"What can be asserted without evidence can also be dismissed without evidence." Christopher Hitchens
"To see how much our culture currently partakes of the irrationality of our enemies, just substitute the name of your favorite Olympian for "God" wherever this word appears in public discourse... Clearly the commonplaces of language conceal the vacuity and strangeness of many of our beliefs."
"The most sexually repressive people found in the world today - people who are stirred to a killing rage by reruns of Baywatch - are lured to martyrdom by a conception of paradise that resembles nothing so much as an al fresco bordello."
"But the rise of Islamic fundamentalism is only a problem because the fundamentals of Islam are a problem. A rise of Jain fundamentalism would harm no one."
"What constitutes a civil society? At minimum, it is a place where ideas, of all kinds, can be criticized without the risk of physical violence. If you live in a land where certain things cannot be said about the king, or about an imaginary being, or about certain books, because such utterances carry the penalty of death, torture, or imprisonment, you do not live in a civil society."
"In neurological terms, we surely visit more suffering upon this earth by killing a fly than by killing a human blastocyst (150-cell stage), to say nothing of a human zygote (flies after all, have 100,000 cells in their brain alone)."
"When was the last time that someone was criticized for not "respecting" another person's unfounded beliefs about physics or history? The same rules should apply to ethical, spiritual, and religious beliefs as well."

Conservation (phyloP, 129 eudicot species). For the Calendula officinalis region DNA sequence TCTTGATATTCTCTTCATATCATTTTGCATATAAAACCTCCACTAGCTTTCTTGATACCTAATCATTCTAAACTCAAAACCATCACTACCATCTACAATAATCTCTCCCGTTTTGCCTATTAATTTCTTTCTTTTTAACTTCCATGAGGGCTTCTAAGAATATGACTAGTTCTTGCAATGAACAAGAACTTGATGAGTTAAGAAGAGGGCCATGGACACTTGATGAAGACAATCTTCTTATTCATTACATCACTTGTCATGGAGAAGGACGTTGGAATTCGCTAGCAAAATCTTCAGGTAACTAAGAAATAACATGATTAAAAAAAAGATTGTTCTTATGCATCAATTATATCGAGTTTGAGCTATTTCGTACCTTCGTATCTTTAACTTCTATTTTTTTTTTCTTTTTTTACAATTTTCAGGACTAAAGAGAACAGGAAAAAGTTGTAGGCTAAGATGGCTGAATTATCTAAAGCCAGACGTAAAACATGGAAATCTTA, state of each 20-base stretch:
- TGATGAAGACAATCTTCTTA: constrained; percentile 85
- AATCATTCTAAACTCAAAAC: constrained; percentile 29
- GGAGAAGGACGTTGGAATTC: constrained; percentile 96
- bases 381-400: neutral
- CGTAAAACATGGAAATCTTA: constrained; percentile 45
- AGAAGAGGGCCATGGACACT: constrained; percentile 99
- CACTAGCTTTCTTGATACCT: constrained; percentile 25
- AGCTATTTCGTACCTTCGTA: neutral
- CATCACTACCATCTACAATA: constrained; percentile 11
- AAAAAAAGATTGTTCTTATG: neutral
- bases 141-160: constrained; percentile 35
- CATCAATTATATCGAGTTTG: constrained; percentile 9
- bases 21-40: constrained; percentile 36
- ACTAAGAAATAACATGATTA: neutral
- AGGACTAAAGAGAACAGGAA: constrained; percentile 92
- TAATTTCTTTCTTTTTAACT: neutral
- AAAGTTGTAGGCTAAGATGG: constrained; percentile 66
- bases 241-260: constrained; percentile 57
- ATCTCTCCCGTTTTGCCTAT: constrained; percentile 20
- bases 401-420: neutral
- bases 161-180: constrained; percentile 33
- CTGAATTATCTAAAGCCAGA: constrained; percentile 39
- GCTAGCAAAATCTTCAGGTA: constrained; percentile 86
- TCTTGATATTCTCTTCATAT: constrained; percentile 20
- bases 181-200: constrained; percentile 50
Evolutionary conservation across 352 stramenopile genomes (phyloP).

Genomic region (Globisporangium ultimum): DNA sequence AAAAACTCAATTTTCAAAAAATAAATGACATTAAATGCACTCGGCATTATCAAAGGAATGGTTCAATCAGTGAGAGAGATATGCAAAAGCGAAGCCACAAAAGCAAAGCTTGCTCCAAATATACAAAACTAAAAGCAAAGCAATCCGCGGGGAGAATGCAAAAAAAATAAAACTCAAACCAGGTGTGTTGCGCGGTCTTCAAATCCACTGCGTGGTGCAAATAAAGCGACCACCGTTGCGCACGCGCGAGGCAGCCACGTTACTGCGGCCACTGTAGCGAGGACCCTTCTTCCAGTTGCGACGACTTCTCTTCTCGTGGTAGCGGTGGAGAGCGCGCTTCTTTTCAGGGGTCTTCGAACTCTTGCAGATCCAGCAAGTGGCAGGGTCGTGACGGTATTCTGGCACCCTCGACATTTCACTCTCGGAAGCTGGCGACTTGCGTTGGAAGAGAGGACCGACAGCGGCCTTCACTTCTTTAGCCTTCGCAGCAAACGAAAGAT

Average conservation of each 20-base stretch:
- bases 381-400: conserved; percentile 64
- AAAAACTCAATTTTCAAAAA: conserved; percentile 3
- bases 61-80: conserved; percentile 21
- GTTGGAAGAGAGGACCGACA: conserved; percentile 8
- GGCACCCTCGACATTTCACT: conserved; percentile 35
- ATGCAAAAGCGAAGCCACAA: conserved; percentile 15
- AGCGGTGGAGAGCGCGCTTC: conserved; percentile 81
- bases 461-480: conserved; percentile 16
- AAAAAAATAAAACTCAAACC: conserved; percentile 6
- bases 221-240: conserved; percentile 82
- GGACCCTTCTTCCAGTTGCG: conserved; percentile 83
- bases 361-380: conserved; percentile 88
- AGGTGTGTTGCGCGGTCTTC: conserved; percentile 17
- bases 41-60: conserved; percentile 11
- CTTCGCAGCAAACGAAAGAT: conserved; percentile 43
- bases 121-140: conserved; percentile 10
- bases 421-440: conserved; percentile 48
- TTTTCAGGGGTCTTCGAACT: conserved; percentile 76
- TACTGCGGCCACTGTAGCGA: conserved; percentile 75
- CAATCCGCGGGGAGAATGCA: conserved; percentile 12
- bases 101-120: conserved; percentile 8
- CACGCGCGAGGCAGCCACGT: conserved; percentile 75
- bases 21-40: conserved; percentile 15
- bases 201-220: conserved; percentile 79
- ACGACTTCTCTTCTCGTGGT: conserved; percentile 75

re. the limits of intelligent dissent: "People who believe that the earth is flat are not dissenting geographers; people who deny that the Holocaust ever occurred are not dissenting historians; people who think that God created the universe in 4004 BC are not dissenting cosmologists; and we will see that people who practice barbarisms like 'honor killing' are not dissenting ethicists."
"Man is manifestly not the measure of all things. This universe is shot through with mystery. The very fact of its being, and of our own, is a mystery absolute, and the only miracle worthy of the name. The consciousness that animates us is itself central to this mystery and the ground for any experience we might wish to call 'spiritual'. No myths need be embraced for us to commune with the profundity of our circumstance. No personal God need be worshipped for us to live in awe at the beauty and immensity of creation. No tribal fictions need be rehearsed for us to realise, one fine day, that we do, in fact, love our neighbors, that our happiness is inextricable from their own, and that our interdependence demands that people everywhere be given the opportunity to flourish."
"And yet it remains taboo to criticize religious faith in our society, or to even observe that some religions are less compassionate and less tolerant than others. What is worst in us (outright delusion) has been elevated beyond the reach of criticism, while what is best (reason and intellectual honesty) must remain hidden, for fear of giving offense."
"It seems doubtful that a person could know that he was successfully practicing addition unless he already believed that 2+2=4. It seems just as certain, however, that you did not wake up this morning believing that eight hundred and sixty-five thousand, seven hundred and sixty-two plus two, equals eight hundred and sixty-five thousand, seven hundred and sixty-four. To really exist inside your brain, this belief must be constructed, in the present moment, on the basis of your prior belief that two plus two equals four. Clearly, many beliefs are like this. We may not, in fact, believe most of what we believe about the world until we say we do."
Sam Harris, The End of Faith